Chameleonic magpie maverick keeps enough of himself on board to be both convincing and a contender.
Release date: 21st July 2023
Label: Plastic Sound Records
Format: CD / vinyl / digital
Timebombs are a veritable fixture in the songwriter’s arc for various reasons, the image always a potent concept, whether you are Beck, Chumbawamba or Rancid, Kylie, even, all of whom have songs dedicated thereto. Adam Masterson is the latest, a name you may not know, not that that makes his any less the listening, let alone the album it titles. So who he, and why haven’t I heard of him? NY based and of London origin, he has form, onstage support for the likes of the Stereophonics and Tori Amos, as well as appearances with Patti Smith and the ex-Clash/B.A.D. man, Mick Jones.
This is his second solo release and he has so surrounded himself with seasoned musicians, from a wealth of backgrounds, so as to give a hue of well-worn durability. And, while he has produced it himself, there has just happened to be a panoply of experienced engineers around to add that extra polish: Tchad Blake and James Hallawell to name but two. (Sometimes I worry when the list of participants extends into too many lines, but, somehow, and remarkably, I defy you to spot who did what and where, such does it all hold sway as Masterson’s own work.) It might also be noted that, whilst this album has been available to download since February, only now is it to be released and more easily made available on vinyl and CD.
It is with bleak piano chords and some electronic tweaks that the album opens, Masterson’s voice a tremulous clarion, immediately grabbing attention. OK, the tune, for this title track, is naggingly familiar, but it captures still enough traction, strings swooping in to gloss, not too much, the overall effect. This mix of smooth with the relative grist of the vocal performance is an old trick. And a good one. “You’re the reason for why every bridge behind me burns.” It’s a great start, whetting the whistle for what might follow. Bring Back The Freaks doesn’t disappoint either, his voice dropping a semitone for a Springsteenesque ballad, circa 1980, the piano and organ interplay perfect, if the lyric is somewhat vaguer than the cars and girls of the Boss. Who the freaks? Well, it mentions Aleister Crowley, John Lennon and Van Gogh, amongst many others, so go figure. The strings are again a big presence, beginning to imbue a (Paul and) Barry Ryan texture into the mix, not necessarily an expected reference. A brief pause for WTF and, Bob’s yer uncle, it works! Chains is then a further meld of pre-Merseybeat 60’s melodrama and old school rawk, the mix an enjoyable unexpectedness. The shivery organ ripples in this are an elegant contrast to his beleaguered falsetto.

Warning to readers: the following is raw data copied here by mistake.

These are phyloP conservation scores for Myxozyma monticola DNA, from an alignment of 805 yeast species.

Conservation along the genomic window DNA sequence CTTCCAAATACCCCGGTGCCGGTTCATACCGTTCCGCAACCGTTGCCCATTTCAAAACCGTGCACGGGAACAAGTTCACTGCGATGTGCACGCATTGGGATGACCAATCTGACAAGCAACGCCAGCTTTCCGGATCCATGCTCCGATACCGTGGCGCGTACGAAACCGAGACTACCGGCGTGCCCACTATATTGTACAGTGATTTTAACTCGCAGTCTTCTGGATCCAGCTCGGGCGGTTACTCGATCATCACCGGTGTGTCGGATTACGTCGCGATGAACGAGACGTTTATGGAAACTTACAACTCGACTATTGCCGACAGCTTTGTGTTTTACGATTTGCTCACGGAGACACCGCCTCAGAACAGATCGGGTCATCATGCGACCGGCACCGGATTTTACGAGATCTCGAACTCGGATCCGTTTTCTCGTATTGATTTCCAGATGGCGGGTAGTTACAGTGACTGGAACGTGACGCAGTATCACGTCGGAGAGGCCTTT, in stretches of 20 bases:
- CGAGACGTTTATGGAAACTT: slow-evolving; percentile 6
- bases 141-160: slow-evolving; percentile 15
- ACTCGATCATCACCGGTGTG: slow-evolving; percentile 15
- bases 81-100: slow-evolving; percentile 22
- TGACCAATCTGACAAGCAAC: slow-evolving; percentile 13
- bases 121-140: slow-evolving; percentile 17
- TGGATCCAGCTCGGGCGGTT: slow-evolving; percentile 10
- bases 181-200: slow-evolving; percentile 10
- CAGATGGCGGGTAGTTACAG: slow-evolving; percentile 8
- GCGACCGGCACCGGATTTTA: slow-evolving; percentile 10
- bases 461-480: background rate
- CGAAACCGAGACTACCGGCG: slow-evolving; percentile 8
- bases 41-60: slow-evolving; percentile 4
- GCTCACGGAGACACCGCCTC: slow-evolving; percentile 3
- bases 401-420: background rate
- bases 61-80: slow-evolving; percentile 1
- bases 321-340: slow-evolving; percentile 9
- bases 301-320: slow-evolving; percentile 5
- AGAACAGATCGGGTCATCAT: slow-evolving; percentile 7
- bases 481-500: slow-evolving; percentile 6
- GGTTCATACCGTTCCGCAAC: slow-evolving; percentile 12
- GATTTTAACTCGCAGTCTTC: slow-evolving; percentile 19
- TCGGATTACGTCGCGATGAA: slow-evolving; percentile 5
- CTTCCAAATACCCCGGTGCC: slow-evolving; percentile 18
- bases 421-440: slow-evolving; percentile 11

Take A Little Love ‘updates’ to a late 60’s psychedelic swirl, both lyrically and within the shifting jangle of guitars, a cross between the Small Faces and Jefferson Airplane, the latter through the massed chorale of vocals, that coo and caw behind Masterson’s chameleonic larynx. Run Away jumps on a similar vibe, and presents a sweet melody over tap tap percussion. Not for the first time, I find myself noting the bubbly bass runs. Given he is credited as one of the players, could it here be Glen Matlock? The twangy guitar is a winner on this one, too. Avenue Walk is a further Brooce-y strum, if with a structure Roy Orbison would have sold his soul for. Or written. The Kiss is then all urban jungle soundscapes before kicking off into an atmospheric organ-drenched direction, Masterson’s voice now a hoarse croon over reverb and echo. And you just know, or think you know, it’s going to crank up a gear or so, carefully holding back for longer than cliche would expect or demand, the acceleration then cautious and measured. If you quizzically play re-play, you wouldn’t be the first, maybe a number of times.
Crazy Rain is another throwback, the tune hooking assiduously into your ear, the tinkle of piano a delicious counterpoint. It’s a lovely song, offset then by the mean streets hustle of Wild Wolves, which, in an album chockful of references, is the first to maybe sound a bit generic. Possibly a single, then, should that idea mean anything in this day and age, and it would be a mid show highlight in any Top Of The Pops, 1970 through 1990. (And, yes, by the end, it’s already grown on me.) Ready for something completely different? Rusty Cans And Dusty Alleys is certainly that, an electric oompah anthem, somewhere between Rainy Day Women #12 & 35 and Big Bad John, every bit as schizoid as that sounds. You’ll love the nerve of it. Or not. I’m uncertain, but the retro guitar and whorehouse piano certainly helps it go down.
Anything would be a contrast after that, but it helps that Cry With No Tears is another emotional tearjerker, whether or not the tears show up, with all the slow incandescent canter of another lost Springsteen masterpiece. The backing is pure E Street, missing only the atonal honk of a Clarence or a Jake. To close, Masterson waves the streets of NYC goodbye, and heads up the Catskills, for the never more Van, class of 1970 , Leaves Against The Sky, his voice remaining his own, or one of them, rather than aping Mr M, and is all the better for that. Making for a solid and satisfying close to this recording, altogether a calculatedly clever and careful cross-stitch of ideas, where Masterson shows himself to be that most capable of magpies, one able to still maintain his own persona, if tipping so many nods about, to his heritage. One to keep an eye on, this two for joy offering delivering just that.
Here’s personal favourite Crazy Rain: